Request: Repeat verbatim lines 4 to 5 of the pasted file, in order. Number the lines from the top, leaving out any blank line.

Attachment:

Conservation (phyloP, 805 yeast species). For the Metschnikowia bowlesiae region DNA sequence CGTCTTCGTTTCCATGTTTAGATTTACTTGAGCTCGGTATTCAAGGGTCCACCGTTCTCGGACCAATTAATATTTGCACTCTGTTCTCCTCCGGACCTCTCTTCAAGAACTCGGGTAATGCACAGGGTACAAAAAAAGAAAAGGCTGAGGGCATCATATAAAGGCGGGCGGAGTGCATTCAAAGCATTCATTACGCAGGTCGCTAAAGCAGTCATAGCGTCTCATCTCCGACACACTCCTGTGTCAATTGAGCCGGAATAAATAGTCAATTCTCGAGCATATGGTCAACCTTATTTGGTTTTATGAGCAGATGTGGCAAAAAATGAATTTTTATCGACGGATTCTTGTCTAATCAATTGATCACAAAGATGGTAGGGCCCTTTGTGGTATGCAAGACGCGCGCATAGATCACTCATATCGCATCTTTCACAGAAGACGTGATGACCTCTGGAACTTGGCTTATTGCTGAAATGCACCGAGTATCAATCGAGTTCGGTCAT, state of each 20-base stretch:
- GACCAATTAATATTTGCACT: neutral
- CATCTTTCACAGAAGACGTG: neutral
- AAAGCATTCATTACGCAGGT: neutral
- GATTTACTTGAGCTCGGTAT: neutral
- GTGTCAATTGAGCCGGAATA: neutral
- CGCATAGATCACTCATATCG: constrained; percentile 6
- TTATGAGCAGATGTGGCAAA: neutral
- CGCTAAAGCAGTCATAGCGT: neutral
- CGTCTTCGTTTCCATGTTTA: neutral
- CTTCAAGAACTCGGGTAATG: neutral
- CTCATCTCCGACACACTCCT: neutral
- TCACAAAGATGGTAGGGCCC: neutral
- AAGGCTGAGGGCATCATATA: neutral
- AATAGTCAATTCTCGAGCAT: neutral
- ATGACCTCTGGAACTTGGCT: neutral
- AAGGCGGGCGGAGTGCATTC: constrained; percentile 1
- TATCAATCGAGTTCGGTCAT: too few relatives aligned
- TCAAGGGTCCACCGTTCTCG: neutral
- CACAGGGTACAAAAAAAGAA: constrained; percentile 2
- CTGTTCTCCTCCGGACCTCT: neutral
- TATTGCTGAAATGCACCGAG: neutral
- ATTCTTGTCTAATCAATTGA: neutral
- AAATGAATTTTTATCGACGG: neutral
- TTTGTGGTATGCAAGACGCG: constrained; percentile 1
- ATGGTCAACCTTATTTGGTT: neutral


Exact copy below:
- AAAGCATTCATTACGCAGGT: neutral
- GATTTACTTGAGCTCGGTAT: neutral